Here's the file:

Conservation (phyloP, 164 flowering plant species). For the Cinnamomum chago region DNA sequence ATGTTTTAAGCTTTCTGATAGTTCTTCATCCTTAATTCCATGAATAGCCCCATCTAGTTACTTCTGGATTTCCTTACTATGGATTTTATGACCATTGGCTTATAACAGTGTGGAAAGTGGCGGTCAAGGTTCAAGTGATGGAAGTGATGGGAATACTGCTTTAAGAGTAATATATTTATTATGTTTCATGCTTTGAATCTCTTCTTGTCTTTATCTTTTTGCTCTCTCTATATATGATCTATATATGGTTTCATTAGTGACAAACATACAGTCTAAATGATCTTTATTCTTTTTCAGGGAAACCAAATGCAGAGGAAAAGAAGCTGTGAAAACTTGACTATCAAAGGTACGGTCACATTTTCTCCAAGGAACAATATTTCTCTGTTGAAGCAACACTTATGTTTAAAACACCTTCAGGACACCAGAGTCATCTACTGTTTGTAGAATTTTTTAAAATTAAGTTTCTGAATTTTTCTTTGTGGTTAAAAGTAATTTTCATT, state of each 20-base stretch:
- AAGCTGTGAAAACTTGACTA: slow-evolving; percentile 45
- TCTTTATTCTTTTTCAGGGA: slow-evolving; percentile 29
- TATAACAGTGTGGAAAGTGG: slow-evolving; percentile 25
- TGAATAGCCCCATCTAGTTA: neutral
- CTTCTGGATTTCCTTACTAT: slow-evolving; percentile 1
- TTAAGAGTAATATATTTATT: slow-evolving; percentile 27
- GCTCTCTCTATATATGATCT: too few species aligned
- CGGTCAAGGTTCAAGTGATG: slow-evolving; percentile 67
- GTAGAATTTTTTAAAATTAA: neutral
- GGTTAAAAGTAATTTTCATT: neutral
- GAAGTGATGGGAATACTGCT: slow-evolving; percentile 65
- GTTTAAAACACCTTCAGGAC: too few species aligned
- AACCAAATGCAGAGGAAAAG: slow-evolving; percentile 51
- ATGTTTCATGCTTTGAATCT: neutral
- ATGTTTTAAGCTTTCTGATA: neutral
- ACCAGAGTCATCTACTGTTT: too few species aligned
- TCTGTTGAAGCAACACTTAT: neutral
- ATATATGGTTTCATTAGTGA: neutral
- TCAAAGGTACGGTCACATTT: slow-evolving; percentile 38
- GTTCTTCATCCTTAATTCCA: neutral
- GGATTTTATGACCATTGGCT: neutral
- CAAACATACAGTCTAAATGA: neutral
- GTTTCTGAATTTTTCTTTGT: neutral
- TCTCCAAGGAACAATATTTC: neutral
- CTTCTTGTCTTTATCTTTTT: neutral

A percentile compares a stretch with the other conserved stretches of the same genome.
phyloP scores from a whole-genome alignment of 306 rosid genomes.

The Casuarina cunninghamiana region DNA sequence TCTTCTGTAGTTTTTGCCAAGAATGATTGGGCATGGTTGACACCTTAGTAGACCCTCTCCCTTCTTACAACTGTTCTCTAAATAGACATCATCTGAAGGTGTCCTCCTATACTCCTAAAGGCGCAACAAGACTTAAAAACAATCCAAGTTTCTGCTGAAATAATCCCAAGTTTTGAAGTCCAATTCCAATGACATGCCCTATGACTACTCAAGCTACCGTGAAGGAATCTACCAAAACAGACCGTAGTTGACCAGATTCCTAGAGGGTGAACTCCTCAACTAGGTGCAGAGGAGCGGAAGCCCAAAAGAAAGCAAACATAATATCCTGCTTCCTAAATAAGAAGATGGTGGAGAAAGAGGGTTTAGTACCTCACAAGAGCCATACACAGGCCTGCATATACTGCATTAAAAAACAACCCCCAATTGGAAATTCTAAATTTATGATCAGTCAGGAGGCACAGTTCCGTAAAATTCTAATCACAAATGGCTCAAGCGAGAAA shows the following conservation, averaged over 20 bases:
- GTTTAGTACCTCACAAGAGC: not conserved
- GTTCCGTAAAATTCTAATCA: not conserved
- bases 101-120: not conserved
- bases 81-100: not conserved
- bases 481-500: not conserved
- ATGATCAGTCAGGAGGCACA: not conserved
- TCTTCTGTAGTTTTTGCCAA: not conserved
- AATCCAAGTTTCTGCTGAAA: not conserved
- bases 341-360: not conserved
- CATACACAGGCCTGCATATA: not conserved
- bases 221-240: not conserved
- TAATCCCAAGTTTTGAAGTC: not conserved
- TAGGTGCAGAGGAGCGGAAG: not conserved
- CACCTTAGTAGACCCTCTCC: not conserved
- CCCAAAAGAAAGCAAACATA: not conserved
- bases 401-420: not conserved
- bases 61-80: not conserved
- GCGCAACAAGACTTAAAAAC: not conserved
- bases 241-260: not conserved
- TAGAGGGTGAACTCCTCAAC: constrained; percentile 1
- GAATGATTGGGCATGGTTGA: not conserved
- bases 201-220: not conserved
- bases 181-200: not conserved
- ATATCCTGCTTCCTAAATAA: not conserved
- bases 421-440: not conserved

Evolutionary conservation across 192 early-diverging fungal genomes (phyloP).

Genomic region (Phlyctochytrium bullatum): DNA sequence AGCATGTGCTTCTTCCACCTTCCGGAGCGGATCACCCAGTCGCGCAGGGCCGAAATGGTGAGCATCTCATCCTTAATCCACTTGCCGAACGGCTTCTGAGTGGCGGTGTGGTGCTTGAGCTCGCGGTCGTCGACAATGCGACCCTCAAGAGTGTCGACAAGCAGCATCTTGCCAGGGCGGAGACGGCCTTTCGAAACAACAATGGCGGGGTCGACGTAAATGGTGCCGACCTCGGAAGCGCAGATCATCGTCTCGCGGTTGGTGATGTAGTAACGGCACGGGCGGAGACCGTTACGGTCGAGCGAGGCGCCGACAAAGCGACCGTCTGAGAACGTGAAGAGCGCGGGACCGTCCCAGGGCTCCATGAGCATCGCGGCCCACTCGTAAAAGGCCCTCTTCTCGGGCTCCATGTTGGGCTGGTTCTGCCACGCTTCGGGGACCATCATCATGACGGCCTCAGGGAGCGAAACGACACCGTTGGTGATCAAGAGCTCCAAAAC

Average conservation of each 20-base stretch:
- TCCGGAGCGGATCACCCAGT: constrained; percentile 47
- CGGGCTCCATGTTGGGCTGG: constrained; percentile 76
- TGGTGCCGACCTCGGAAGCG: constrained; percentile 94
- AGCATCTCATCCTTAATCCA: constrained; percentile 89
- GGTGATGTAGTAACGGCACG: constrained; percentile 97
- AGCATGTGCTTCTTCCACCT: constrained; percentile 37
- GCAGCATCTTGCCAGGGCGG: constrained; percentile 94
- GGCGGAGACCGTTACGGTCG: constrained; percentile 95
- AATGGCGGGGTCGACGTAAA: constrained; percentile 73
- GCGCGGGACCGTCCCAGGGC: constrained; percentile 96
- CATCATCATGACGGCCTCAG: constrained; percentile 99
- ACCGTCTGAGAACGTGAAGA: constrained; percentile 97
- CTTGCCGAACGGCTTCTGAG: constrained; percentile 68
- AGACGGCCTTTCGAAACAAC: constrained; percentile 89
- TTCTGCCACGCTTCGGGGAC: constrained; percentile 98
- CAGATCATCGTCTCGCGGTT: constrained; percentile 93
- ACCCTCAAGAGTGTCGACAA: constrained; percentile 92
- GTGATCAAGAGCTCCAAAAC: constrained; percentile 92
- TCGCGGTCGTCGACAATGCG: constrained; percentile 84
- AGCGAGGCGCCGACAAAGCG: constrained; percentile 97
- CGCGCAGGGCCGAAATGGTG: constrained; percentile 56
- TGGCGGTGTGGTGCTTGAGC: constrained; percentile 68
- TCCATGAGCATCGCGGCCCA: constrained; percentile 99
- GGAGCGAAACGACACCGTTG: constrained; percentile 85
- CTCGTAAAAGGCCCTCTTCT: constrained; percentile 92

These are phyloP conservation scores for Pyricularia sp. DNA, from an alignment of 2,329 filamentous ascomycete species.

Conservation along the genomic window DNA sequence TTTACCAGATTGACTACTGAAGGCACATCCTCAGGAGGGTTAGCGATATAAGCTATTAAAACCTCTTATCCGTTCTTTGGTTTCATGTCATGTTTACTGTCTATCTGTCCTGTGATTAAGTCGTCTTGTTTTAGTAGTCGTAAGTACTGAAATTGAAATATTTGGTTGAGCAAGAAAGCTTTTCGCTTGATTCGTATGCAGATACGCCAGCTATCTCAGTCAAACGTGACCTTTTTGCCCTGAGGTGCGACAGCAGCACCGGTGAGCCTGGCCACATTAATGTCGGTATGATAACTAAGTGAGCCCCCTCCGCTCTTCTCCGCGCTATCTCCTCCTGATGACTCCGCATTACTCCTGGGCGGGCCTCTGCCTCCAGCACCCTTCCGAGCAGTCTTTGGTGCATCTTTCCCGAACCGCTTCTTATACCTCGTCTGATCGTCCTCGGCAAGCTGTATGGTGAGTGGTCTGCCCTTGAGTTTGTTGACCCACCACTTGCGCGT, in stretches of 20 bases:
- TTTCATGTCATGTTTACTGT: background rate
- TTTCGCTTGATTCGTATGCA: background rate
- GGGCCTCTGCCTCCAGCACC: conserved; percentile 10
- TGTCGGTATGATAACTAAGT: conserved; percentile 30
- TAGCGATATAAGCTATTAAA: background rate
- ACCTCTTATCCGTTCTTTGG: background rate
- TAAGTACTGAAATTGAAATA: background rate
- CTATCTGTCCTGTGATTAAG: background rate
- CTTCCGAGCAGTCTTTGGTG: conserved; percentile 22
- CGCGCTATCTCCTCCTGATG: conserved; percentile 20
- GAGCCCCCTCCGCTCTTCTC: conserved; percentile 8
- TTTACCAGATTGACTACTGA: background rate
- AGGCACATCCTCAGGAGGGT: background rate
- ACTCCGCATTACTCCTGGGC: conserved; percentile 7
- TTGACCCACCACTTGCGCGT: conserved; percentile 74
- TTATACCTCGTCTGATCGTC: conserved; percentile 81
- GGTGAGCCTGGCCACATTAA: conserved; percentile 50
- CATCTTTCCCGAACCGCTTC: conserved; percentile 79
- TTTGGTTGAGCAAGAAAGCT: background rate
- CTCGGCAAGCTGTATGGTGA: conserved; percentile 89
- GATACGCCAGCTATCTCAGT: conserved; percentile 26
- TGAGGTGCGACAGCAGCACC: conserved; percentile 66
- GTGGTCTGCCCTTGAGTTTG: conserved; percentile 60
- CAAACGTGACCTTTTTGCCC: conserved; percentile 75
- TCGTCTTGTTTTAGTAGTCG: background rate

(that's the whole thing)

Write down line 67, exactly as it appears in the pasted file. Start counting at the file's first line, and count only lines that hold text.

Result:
- GCGCGGGACCGTCCCAGGGC: constrained; percentile 96